Richard V. Reeves is a senior fellow in economic studies at the Brookings Institution, where he is also policy director of the Center on Children and Families and editor-in-chief of the Social Mobility Memos blog. His research focuses on social mobility, inequality, and family change. Before joining Brookings, he was director of strategy to the United Kingdom’s deputy prime minister. He has worked in various roles at several UK-based think tanks, including director of Demos, director of futures at the Work Foundation, and research fellow at the Institute for Public Policy Research. Dr. Reeves has also served as principal policy adviser to the UK minister for welfare reform and researcher at the Institute of Psychiatry, University of London.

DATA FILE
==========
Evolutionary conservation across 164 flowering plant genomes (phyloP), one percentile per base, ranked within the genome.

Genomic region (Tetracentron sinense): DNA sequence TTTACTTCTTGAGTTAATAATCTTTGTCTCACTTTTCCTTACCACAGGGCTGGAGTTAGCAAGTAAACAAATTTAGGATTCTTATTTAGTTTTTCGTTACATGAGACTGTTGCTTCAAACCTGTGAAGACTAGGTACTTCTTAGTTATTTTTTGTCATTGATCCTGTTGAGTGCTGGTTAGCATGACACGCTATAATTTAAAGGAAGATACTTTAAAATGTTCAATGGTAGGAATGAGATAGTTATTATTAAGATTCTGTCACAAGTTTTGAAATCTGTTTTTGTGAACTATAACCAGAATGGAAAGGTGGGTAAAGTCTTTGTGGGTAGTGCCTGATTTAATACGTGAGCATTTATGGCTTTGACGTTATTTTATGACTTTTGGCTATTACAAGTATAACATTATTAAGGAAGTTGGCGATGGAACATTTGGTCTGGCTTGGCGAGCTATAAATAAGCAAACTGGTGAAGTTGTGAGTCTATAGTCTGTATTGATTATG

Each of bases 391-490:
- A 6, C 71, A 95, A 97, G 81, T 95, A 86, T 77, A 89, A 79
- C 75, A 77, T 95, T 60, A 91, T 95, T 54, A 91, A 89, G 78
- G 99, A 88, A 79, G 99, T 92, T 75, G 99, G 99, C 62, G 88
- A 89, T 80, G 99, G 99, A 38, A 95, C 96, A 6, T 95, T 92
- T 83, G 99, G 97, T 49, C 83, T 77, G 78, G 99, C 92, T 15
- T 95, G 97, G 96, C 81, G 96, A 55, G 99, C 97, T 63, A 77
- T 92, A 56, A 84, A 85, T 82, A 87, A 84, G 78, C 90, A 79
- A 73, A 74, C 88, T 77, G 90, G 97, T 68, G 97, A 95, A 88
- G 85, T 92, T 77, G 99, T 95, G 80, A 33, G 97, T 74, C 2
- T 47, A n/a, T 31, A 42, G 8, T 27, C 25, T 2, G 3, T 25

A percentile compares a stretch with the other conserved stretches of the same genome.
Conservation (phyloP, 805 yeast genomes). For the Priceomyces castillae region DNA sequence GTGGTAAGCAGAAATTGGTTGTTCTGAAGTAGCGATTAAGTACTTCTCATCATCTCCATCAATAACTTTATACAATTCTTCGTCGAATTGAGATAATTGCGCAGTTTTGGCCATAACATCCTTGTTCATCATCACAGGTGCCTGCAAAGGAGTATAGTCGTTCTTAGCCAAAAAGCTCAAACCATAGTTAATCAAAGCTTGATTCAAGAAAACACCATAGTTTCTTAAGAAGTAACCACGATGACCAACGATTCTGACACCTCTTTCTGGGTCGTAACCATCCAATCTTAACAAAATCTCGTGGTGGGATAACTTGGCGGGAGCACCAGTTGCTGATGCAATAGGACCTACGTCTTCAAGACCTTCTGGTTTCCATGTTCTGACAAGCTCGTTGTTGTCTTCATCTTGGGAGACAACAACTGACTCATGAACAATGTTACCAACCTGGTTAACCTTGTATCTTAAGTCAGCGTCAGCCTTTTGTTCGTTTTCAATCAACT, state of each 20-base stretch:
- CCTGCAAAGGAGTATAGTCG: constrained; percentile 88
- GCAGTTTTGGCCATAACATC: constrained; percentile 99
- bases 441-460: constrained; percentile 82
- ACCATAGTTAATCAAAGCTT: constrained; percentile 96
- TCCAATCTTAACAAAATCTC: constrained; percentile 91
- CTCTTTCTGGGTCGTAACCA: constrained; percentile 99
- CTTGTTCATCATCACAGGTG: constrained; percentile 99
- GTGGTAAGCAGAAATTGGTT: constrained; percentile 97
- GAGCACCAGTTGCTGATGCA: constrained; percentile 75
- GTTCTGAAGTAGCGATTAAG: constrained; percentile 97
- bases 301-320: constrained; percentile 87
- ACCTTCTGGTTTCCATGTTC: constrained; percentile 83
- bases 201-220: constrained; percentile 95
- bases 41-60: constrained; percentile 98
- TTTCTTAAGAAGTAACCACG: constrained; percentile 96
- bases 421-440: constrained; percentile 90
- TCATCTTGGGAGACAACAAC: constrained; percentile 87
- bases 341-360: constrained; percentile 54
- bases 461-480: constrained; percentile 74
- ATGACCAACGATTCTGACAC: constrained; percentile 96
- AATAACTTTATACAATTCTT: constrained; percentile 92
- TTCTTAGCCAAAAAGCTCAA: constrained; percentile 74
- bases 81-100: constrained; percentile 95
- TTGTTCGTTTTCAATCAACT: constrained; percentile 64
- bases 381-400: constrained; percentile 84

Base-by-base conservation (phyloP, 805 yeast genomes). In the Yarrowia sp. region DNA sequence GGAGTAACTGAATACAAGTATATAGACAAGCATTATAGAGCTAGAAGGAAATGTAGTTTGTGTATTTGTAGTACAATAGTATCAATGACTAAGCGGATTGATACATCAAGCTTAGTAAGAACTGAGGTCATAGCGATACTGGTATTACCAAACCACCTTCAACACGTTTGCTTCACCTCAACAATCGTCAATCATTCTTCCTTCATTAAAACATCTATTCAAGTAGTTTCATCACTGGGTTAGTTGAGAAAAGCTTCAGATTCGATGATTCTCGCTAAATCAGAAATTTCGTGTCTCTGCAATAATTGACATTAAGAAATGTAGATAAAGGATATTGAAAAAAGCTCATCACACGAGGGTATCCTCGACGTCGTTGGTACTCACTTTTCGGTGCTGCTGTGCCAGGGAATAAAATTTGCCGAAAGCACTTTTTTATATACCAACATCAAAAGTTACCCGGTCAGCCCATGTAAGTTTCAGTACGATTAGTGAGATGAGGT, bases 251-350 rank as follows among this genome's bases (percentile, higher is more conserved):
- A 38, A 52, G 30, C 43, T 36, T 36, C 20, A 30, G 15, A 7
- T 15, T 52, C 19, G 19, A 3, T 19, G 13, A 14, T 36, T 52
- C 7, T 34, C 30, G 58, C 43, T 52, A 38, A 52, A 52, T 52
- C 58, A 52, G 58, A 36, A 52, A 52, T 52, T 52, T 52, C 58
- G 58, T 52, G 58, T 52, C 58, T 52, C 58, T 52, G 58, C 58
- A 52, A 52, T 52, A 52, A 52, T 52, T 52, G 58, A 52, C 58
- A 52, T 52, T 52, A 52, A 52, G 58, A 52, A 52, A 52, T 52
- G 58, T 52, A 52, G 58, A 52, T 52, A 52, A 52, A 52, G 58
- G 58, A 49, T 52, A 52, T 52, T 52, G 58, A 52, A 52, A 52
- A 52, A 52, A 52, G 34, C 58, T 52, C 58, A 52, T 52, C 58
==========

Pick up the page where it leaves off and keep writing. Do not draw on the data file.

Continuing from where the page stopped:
Rt. Hon. Iain Duncan Smith was elected Member of Parliament for Chingford in 1992, and he was reelected in 1997 as Member of Parliament for the redrawn constituency of Chingford and Woodford Green. He was educated at Dunchurch College of Management, the Royal Military Academy at Sandhurst, the Universita per Stranieri in Perugia, and HMS Conway in Anglesey. As part of the Scots Guards, he saw active service in Northern Ireland and Rhodesia (now Zimbabwe) and served in Canada and Germany. He later worked for GEC-Marconi, a defense company, and Bellwinch, a property company. He has also been on the board of Jane’s Information Group, a publishing company. He was promoted to William Hague’s Shadow Cabinet in 1997. As shadow secretary of state for Social Security, Mr. Duncan Smith exposed the Labour Party’s hypocrisy and failure on welfare reform. When he was promoted to shadow defence secretary, he exposed the government’s failure to give British forces sufficient funding and equipment. In 2001, he was elected leader of the Conservative Party. After stepping down in 2003, he set up the Centre for Social Justice, an independent think tank committed to tackling poverty and social breakdown, where he was the chairman until his appointment to be secretary of state for work and pensions. He served in this position until March 2016. He remains the Member of Parliament for Chingford and Woodford Green.